NEWARK, N.J. -- Former Atlantic City Mayor Michael Matthews, thrown out of office two weeks ago, was charged Tuesday with soliciting bribes in return for his agreement to turn over the resort city's government to organized crime figures.
The five-count indictment handed up by a grand jury in U.S. District Court alleged Matthews solicited and accepted at least $150,000 in bribes from the Nicky Scarfo crime family prior to and during his mayoral election campaign in 1981.
It said he received an additional $65,000 from a land developer.
Previous disclosures by officials indicated the Scarfo organization apparently hoped to obtain city-owned land for future gambling casinos and other development, though there was no specific reference to casinos in the indictment.
The indictment did allege that Matthews was to turn control of the government of Atlantic City over to the Scarfo family in return for the bribes.
The indictment also named Frank Lentino, 73, an organizer with Local 54 of the Hotel and Restaurant Employees Union who reputedly had close ties to the Scarfo family.
Both men were accused of extortion and attempted extortion. Matthews also was charged with violating federal interstate laws and causing others to travel in interstate commerce in connection with the receipt of bribe money.
Among other things, the indictment alleged the Scarfo organization tried to control through corruption the government of Atlantic City by paying bribes to Matthews both before and after his election.
The charges involved a $125,000 bribe Matthews allegedly solicited from Lentino and associates of the Scarfo organization in December 1981 and a $25,000 payment after Matthews was forced into a runoff election with Usry, who lost the 1981 election.
The indictment said Matthews also sought financial support for himself and his campaign from Kenneth Shapiro, a prominent Atlantic City developer. It said Matthews received $65,000 from Shapiro, including $35,000 in cash, which he failed to report to state election officials as required by law.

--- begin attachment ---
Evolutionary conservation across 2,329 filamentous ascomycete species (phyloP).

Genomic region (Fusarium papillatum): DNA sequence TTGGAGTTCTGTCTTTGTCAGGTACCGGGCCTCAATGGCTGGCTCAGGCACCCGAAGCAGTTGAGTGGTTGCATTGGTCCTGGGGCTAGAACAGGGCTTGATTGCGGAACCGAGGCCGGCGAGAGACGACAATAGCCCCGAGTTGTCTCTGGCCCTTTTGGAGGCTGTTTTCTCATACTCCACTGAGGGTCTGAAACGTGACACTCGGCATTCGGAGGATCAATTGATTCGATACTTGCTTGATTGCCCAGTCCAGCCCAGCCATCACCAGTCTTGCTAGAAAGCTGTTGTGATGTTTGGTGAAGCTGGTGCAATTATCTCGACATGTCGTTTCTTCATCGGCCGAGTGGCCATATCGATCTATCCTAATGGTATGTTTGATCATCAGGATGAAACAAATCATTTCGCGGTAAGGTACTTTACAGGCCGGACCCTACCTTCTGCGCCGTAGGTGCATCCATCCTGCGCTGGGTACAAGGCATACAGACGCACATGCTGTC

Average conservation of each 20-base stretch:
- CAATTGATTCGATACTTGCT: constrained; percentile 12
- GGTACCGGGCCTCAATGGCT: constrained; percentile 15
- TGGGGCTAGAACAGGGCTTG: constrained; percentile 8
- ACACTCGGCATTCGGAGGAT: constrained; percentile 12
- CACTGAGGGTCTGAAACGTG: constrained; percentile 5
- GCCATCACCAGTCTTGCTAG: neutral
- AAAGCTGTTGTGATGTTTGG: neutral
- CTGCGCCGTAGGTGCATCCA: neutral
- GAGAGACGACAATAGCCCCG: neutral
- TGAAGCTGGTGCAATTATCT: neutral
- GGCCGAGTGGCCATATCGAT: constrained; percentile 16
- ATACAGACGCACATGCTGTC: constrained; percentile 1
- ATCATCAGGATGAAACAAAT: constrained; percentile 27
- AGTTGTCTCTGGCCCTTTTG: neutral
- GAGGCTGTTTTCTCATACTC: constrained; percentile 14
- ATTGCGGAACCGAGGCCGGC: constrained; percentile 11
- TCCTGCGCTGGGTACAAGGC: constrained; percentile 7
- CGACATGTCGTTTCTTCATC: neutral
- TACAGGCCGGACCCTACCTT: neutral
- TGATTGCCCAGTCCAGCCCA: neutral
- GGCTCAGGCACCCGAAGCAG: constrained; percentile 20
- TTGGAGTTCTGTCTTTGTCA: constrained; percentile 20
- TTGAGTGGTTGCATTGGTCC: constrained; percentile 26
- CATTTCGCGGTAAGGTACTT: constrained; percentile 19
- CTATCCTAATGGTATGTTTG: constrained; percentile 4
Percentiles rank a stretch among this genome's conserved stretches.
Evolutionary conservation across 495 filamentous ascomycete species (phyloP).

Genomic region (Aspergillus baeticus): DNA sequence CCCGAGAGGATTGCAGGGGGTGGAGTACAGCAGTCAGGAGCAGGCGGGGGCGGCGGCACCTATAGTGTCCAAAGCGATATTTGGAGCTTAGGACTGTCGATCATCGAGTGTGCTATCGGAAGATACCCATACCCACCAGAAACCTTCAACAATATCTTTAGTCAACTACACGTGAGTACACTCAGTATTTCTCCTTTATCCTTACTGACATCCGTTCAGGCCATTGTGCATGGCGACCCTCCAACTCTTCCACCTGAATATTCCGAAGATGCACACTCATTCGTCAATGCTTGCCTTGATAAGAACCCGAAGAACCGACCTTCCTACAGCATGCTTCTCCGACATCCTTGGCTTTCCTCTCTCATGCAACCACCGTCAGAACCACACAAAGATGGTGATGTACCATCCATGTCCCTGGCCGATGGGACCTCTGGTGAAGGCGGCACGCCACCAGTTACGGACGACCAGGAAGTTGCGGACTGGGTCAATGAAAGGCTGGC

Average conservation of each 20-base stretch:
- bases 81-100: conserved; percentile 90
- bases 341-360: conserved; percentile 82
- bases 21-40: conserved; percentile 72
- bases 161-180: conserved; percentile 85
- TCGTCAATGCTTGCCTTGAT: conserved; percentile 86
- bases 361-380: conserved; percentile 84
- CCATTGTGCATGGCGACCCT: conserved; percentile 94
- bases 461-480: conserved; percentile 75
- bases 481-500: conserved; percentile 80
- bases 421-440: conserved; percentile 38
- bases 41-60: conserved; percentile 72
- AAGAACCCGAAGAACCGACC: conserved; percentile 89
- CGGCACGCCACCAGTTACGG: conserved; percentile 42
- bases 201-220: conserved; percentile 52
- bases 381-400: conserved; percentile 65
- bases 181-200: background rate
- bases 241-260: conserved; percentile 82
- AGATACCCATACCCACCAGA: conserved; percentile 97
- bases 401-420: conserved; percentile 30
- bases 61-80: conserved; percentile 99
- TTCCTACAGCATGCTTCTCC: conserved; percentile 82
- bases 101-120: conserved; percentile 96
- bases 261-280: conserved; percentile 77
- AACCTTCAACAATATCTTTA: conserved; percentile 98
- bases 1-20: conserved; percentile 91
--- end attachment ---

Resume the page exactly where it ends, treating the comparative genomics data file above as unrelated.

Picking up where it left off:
Matthews was thrown out of office by almost a 2-1 margin by Atlantic City voters in the March 13 recall campaign that focused on allegations he mismanaged the office of mayor. He was replaced in the same election by James Usry, an educator who became Atlantic City's first black mayor.
U.S. Attorney W. Hunt Dumont announced the indictment Tuesday and said the grand jury action resulted from an undercover investigation and 'sting' operation started by the U.S. Drug Enforcement Administration in 1980.
In the sting operation, Matthews was to receive $20,000 and a 1 percent interest in a casino-zoned land development in return for using his influence to convey a 21-acre parcel of land in the city's marina area to Piedmont Group -- one of two bogus companies set up by the FBI. The deal did not go through, however.
The mayor acknowledged in February that he had accepted $10,000 in cash from an undercover agent, but contended it was only a campaign contribution.
The investigation of Matthews came to light Dec. 9 when FBI agents, armed with a warrant to search for evidence of extortion, raided Matthews' City Hall offices and seized dozens of files and documents.
The mayor quickly dropped out of sight, prompting headlines saying he feared for his life because of possible organized crime connections to the probe, then resurfaced 10 days later.
In subsequent weeks, dozens of aides and other city officials appeared before a grand jury. Matthews, embroiled in the ultimately unsuccessful legal attempt to block his recall, charged that federal authorities were part of a conspiracy involving state officials and several state judges to oust him.